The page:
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Dangerous Practices That Cause Truck Accidents

truck driving checking phone

Driving the largest vehicles on the road, at the highest speeds, for the longest distances, carrying some of the most hazardous transportable materials—that’s what many truck drivers do every day for a living.

Therefore, it’s essential that truck drivers and their employers refrain from the dangerous practices that cause truck accidents. Any risky, careless, negligent, or wrongful act on the part of a driver or trucking company can cause death later down the road.

So what are the most dangerous practices that cause truck accidents on the highways of New Mexico and across the country?

The Most Common Dangerous Practices That Cause Trucking Accidents

Thousands of people die in tractor-trailer accidents every year, and thousands more suffer serious and life-altering injuries. The problematic behaviors listed below are some of the most common causes of truck accidents. We’ll look closer at these dangerous trucking practices that cause crashes:

  • Truck driver fatigue
  • Distracted driving
  • Poor truck maintenance practices
  • Improper cargo loading
  • Substance abuse
  • Negligent hiring practices

Truck Driver Fatigue

When operating a large commercial vehicle, drivers must be at their most alert. But due to grueling schedules, stressful working cultures, and long, monotonous hours on the highway, many truckers drive fatigued on a regular basis—even though fatigued driving is against the law for commercial motor vehicle (CMV) operators.

A driver is three times more likely to be in a crash if they are fatigued, according to the National Safety Council. Driving fatigued causes vehicle operators to suffer impairments like:

  • Slowed reaction times
  • Falling asleep at the wheel
  • Blurred vision
  • Impaired judgment
  • Misjudging distances
  • Difficulty focusing
  • Missing turns, signs, and exit ramps
  • Drifting out of lanes
  • Running red lights and stop signs

Distracted Driving

The Federal Motor Carrier Safety Administration (FMCSA), the government agency that regulates the trucking industry, warns CMV operators of the risks of distracted driving. Research showed that in roughly 80% of truck accidents and near-crashes, the driver was distracted within the three seconds leading up to the collision.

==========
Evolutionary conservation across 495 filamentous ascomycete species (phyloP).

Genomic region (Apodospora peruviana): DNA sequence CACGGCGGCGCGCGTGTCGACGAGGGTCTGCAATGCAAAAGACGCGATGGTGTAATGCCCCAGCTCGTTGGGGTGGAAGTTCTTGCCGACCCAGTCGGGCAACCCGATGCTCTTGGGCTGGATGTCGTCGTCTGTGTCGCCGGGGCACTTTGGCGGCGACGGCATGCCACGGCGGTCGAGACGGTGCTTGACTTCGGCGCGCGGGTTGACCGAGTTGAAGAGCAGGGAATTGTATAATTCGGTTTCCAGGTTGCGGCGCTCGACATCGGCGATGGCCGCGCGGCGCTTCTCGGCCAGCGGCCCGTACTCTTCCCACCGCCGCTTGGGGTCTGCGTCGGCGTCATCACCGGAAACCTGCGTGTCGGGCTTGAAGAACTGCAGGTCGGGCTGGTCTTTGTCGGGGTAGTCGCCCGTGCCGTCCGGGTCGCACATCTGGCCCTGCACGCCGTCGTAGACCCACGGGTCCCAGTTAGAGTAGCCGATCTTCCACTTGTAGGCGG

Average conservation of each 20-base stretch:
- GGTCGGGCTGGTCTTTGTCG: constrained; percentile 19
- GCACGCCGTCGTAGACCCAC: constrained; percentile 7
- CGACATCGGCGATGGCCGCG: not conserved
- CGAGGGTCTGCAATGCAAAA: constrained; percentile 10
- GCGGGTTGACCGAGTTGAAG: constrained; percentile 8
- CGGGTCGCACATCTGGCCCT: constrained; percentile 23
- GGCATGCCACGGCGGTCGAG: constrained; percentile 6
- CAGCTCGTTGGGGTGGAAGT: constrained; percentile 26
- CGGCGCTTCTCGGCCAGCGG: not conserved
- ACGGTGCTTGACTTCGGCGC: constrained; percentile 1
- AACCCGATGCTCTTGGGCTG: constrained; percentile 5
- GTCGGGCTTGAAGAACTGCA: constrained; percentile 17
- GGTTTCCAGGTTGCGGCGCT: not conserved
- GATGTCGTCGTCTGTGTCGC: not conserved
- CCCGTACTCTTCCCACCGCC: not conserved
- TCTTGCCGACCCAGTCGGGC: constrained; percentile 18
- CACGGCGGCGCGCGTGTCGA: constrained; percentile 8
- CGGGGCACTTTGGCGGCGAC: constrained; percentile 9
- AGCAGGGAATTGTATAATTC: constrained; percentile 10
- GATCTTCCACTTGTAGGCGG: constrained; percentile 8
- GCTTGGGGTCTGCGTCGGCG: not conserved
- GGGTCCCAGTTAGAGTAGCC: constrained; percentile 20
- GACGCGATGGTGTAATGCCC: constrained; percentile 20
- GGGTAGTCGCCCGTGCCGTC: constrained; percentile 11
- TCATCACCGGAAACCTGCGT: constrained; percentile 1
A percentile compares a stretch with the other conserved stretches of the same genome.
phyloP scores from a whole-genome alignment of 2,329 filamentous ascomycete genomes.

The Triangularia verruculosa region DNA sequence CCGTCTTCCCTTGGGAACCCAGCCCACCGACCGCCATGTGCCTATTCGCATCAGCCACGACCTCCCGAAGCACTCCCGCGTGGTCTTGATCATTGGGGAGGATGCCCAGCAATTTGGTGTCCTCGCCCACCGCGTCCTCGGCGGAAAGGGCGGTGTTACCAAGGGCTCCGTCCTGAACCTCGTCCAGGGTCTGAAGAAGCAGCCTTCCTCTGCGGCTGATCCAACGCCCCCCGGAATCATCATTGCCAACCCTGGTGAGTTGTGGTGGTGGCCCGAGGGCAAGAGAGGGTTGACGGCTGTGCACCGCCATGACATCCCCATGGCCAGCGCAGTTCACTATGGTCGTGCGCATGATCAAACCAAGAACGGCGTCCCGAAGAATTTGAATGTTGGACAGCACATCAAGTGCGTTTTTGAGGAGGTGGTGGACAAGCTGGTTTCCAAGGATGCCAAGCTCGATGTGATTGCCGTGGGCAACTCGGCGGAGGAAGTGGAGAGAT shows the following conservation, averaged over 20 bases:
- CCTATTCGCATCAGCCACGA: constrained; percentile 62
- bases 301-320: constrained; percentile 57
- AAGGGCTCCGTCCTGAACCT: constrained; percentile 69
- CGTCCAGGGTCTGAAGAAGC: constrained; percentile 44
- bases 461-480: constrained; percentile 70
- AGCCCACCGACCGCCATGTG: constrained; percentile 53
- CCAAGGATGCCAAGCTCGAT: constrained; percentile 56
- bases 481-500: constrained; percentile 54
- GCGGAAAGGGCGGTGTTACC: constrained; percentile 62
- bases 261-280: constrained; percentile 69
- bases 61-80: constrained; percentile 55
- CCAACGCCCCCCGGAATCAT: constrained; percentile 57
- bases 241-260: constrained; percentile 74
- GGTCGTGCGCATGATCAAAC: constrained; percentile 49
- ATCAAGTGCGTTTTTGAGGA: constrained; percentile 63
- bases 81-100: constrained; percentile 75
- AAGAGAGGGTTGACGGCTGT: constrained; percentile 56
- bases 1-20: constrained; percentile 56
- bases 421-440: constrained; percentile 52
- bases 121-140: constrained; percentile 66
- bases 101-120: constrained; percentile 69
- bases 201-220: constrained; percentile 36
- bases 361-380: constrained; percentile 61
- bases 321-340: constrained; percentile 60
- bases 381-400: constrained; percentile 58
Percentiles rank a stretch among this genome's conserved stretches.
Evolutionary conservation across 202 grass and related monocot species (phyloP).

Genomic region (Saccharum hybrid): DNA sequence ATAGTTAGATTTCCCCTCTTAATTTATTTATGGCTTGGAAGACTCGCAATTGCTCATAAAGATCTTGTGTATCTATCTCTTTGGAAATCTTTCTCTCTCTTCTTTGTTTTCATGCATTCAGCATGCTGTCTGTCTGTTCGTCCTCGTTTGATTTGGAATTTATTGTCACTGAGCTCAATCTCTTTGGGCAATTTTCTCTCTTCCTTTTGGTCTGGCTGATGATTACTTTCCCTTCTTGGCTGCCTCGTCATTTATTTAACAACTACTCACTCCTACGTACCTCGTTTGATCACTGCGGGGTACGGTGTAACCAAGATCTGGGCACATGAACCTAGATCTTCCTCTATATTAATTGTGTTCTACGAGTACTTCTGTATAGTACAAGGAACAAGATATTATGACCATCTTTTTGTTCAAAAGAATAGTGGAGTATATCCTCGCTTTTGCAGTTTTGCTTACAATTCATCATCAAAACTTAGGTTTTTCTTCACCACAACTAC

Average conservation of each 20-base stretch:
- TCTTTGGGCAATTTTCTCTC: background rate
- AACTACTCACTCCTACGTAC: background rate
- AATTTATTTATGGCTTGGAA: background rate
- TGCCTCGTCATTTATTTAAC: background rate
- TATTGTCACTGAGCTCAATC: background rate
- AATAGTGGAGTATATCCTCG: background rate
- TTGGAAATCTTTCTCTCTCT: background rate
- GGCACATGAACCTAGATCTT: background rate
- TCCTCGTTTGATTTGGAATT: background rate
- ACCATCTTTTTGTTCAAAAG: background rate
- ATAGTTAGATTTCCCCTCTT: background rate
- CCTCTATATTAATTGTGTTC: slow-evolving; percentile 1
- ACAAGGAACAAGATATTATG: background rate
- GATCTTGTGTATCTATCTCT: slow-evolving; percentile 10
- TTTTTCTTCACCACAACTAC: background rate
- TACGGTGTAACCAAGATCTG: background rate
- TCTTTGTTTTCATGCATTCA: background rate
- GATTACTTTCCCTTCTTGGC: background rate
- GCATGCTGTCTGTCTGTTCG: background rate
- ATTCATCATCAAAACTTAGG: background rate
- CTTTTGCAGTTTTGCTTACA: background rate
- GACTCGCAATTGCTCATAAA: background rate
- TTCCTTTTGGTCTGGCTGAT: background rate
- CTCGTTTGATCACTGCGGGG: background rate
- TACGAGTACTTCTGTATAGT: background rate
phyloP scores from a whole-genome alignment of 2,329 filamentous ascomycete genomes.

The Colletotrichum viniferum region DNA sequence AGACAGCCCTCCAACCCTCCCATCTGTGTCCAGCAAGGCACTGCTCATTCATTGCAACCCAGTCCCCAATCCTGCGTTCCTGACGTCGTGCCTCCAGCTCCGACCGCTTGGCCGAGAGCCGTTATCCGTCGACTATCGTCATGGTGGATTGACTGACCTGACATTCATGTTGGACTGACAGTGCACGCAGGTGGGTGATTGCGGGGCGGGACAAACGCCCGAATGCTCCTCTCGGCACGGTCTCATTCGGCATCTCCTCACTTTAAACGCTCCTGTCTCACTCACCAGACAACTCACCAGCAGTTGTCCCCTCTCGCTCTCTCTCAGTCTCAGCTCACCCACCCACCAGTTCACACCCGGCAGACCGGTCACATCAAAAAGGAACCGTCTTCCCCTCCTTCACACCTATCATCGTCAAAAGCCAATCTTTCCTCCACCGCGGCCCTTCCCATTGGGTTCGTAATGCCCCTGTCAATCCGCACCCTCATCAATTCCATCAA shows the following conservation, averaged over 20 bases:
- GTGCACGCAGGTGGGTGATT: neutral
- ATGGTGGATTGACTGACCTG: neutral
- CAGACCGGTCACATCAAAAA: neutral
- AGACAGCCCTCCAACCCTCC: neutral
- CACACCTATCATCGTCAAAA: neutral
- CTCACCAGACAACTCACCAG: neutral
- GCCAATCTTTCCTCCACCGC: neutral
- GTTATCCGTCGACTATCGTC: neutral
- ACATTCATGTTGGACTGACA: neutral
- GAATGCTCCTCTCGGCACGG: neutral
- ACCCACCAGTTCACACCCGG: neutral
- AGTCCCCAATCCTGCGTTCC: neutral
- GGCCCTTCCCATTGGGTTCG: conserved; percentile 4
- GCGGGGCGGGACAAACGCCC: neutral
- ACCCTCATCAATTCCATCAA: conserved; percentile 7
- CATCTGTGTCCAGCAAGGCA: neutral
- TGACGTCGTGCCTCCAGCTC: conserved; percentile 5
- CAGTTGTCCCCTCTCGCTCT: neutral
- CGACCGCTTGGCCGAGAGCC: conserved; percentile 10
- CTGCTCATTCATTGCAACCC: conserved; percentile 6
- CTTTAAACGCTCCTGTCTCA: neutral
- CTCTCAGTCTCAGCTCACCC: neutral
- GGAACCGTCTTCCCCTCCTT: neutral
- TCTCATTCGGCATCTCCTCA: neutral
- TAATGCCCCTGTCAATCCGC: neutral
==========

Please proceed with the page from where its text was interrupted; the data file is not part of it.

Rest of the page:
Distractions can come from both within and outside of the vehicle. Some of the most common distractions that can cause truck accidents include:

  • Cell phone use, including texting, calling, reading emails, social media, videos, and video-calling
  • Using dispatching devices
  • Following GPS or a map
  • Reading, writing, or taking down notes
  • Eating, drinking, smoking, or taking medication
  • Adjusting a radio or music device
  • Reading billboards along the highway
  • Looking outside at buildings, scenery, other vehicles, an accident site, or any other visual distraction

Poor Truck Maintenance Practices

Sloppy, careless fleet maintenance and laxity on pre- and post-trip inspections are a major cause of CMV collisions. Dangerous practices that go on at the trucking company can result in injuries and fatalities that occur long after the initial act of negligence.

Poor truck maintenance practices can lead to mechanical failures that occur suddenly while the driver is on a long haul, such as:

  • Tire blowout
  • Brake failure
  • Transmission issues
  • Broken headlights
  • Faulty turn signals
  • Steering system failure
  • Suspension problems
  • Running out of fuel, oil, brake fluid, or other necessary fluids

Improper Cargo Loading

Accidents due to improper loading are far from uncommon in the ground-based transport industry. The FMCSA has strict cargo-securement laws that must be followed by truck companies, loading companies, and vehicle operators. When these regulations are violated, serious consequences like loss of vehicle control, loss of load, jackknifing, a rollover, or tire or transmission failure can occur.